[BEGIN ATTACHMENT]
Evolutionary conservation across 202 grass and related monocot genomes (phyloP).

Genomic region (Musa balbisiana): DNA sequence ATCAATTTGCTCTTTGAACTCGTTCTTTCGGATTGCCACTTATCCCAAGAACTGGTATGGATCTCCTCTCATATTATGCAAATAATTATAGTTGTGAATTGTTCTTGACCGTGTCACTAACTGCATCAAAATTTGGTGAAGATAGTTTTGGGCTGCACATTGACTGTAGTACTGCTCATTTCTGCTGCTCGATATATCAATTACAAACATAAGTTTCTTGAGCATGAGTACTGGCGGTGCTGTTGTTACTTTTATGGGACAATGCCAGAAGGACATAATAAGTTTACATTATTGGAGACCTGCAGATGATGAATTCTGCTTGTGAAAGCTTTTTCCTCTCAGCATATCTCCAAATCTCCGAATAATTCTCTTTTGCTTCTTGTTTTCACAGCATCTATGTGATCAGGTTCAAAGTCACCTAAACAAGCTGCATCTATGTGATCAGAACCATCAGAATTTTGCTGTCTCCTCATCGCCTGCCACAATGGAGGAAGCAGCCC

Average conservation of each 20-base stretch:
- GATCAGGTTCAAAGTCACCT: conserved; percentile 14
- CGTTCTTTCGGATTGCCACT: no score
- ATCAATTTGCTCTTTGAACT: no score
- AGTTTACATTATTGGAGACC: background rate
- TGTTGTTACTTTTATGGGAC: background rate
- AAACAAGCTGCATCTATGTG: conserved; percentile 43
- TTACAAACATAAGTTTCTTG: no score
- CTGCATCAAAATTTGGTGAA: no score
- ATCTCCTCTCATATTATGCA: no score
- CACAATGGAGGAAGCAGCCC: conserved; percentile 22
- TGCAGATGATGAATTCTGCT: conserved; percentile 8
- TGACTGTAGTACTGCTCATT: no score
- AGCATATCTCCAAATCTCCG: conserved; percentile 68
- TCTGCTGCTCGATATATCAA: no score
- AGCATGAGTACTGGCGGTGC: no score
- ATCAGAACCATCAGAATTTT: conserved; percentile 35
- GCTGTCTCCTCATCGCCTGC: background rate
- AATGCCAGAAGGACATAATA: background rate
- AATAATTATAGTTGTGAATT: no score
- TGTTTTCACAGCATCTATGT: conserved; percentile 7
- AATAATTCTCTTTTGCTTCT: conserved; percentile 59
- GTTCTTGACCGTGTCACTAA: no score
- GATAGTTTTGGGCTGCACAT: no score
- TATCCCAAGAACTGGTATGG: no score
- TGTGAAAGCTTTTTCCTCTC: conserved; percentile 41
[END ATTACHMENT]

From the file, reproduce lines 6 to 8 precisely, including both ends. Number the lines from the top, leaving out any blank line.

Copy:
- ATCAATTTGCTCTTTGAACT: no score
- AGTTTACATTATTGGAGACC: background rate
- TGTTGTTACTTTTATGGGAC: background rate